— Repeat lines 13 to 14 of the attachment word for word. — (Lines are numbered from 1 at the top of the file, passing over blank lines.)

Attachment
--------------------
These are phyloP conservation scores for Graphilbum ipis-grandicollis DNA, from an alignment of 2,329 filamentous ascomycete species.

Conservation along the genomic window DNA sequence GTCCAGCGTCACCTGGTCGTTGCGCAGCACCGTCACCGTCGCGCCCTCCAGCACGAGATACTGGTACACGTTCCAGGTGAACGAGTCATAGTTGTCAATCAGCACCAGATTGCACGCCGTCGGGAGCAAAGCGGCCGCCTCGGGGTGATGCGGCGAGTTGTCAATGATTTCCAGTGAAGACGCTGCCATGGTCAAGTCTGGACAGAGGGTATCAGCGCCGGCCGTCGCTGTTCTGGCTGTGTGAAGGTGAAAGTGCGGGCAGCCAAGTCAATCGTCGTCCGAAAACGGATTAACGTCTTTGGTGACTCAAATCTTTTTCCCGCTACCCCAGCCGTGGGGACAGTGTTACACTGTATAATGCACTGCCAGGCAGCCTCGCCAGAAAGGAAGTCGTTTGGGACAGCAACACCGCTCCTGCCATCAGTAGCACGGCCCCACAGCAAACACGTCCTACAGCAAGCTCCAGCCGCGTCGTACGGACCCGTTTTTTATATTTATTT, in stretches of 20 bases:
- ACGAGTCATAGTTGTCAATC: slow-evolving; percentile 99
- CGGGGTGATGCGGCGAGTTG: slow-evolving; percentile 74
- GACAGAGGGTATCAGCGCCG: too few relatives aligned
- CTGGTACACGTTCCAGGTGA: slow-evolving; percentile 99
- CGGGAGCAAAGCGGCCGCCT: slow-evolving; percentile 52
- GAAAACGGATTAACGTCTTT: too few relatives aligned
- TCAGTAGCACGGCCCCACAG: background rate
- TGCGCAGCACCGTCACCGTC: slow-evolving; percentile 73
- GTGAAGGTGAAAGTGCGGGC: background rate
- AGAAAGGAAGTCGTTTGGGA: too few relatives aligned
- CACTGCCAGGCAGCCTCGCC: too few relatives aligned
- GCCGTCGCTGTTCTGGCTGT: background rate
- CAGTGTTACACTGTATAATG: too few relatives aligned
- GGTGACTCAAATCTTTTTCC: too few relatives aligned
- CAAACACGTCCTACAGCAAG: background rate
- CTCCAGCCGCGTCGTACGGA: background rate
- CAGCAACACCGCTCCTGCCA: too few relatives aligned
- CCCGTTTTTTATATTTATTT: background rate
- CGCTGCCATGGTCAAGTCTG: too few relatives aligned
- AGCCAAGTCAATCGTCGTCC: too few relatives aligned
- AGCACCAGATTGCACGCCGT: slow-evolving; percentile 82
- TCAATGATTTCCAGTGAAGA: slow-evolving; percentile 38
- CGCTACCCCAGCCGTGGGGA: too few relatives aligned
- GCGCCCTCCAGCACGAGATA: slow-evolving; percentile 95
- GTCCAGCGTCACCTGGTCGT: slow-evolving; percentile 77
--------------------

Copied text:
- CACTGCCAGGCAGCCTCGCC: too few relatives aligned
- GCCGTCGCTGTTCTGGCTGT: background rate